There are three things the financial press loves to hate: big banks, hedge funds and China. Any time one of these hits a rough patch, journalists seem to have difficultly containing their schadenfreude.
Recently China has been in the spotlight, being described as a credit-fuelled bubble ready to burst. It is certainly true that following a decade-long stretch, China’s breathtaking growth rate is moderating, but one must be careful not to draw too many conclusions from individual anecdotes.
There is no doubt that in certain regions local Chinese governments have allowed debt to expand at unhealthy rates. Unlike the often-laissez-faire approach of Western economies, however, the Chinese government seems adamant about forcing those regions to sharply correct. Inevitably this will lead to periods of economic hardship in those local economies, but thinking that this will spill over to the rest of China is the equivalent of reading about Detroit going bankrupt and believing that all of the U.S. is in trouble.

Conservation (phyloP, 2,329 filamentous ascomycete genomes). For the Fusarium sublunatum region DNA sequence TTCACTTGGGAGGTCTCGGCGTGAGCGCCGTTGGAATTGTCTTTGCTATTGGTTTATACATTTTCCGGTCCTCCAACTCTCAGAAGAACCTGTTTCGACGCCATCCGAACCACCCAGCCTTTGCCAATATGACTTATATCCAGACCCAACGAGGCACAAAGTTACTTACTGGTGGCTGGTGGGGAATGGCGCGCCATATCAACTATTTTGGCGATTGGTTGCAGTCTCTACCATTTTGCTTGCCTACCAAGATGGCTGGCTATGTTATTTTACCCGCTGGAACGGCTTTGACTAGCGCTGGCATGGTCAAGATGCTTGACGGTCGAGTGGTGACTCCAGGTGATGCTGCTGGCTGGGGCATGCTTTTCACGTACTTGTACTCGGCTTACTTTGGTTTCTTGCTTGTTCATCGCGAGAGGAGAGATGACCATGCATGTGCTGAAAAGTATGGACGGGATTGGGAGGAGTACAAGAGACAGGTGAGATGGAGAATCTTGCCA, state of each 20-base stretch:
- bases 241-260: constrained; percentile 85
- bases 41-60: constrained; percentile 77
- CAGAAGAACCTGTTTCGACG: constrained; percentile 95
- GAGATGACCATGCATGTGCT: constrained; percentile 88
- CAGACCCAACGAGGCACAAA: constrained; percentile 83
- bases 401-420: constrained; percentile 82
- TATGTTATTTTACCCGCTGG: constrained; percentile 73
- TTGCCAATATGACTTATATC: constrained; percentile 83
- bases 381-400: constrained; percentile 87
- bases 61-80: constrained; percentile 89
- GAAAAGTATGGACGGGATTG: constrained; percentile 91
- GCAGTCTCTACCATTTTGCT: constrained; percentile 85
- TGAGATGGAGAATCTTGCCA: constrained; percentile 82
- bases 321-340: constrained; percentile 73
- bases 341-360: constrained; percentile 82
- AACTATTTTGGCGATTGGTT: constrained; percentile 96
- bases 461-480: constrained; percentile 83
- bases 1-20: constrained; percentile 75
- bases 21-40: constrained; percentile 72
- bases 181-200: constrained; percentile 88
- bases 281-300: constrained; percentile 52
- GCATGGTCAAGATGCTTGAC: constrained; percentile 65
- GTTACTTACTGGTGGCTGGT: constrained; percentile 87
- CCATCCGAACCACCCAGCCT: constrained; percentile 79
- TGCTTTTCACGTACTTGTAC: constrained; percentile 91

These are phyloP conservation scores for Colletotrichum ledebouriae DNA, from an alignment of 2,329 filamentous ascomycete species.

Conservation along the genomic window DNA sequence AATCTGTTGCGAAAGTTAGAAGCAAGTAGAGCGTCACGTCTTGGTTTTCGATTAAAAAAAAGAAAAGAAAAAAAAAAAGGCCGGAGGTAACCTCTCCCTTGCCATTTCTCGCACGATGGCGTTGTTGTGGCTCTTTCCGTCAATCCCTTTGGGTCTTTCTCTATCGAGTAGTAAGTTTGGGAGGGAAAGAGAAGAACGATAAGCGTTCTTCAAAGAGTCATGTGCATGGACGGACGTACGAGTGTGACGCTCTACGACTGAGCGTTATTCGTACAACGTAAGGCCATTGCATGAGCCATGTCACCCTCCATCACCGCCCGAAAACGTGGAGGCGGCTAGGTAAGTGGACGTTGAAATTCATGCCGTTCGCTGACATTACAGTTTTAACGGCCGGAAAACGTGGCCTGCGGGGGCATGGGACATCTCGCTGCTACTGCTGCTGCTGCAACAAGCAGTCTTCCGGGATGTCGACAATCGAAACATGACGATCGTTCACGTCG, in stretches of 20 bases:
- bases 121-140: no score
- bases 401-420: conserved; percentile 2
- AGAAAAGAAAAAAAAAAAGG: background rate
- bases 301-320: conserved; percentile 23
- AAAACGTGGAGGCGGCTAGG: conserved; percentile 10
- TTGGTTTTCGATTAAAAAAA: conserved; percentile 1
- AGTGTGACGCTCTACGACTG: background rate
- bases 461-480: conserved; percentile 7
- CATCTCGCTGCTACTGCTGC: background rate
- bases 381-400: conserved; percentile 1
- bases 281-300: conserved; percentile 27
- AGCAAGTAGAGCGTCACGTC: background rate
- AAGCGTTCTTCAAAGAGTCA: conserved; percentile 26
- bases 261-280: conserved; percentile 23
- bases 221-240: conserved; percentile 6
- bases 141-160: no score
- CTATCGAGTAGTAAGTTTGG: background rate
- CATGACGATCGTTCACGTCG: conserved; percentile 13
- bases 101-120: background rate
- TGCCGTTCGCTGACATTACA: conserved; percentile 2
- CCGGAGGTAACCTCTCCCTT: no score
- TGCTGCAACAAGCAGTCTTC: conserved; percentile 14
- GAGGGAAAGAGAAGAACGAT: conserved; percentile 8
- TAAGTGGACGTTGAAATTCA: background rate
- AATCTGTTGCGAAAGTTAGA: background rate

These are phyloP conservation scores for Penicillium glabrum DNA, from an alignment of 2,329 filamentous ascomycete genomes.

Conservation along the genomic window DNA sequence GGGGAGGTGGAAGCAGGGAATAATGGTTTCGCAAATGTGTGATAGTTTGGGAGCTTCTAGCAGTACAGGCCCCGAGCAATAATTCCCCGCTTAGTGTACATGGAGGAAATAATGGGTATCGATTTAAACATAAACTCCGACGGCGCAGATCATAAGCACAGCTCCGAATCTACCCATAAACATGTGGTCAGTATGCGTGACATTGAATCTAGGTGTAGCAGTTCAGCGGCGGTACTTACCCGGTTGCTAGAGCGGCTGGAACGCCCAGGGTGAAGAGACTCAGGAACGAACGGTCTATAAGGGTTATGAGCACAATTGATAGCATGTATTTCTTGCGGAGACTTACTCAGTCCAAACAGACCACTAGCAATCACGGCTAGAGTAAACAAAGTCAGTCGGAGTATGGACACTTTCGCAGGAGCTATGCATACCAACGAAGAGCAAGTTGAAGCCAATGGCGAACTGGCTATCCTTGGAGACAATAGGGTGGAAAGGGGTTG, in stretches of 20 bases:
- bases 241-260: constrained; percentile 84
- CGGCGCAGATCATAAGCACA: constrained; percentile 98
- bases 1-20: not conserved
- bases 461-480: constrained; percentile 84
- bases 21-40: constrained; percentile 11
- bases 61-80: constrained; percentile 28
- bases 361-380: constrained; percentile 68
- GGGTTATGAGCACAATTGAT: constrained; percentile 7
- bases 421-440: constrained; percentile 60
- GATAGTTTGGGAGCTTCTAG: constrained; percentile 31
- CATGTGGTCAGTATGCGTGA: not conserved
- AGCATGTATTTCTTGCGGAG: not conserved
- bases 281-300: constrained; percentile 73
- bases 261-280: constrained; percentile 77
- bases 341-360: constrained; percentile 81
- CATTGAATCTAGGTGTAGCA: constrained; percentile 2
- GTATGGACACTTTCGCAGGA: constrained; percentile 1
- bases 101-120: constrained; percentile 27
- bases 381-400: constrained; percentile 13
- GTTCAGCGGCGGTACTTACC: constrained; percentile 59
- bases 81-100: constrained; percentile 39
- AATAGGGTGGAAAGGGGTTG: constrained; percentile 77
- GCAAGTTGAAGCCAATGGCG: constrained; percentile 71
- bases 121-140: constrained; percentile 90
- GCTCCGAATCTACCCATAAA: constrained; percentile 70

After all, the most critical indicators are telling a positive story: GDP continues to increase at over 7% per year with retail sales growing at double digit rates as the Chinese economy rebalances away from investment-driven growth. Industrial profits are up year-over-year, inflation remains well contained, and foreign reserves have continued to grow (to over $3.4 trillion as of July). Even if the credit situation in China worsens, the government has many tools at its disposal which it can deploy in short order.
At the same time, the MSCI China Index is down 8.6% for the year and today trades as a forward PE of 9 relative to 15 and 13 for the S&P 500 and the MSCI All-Country Index, respectively. So for long term investors who focus on the big picture, we believe this could present a buying opportunity.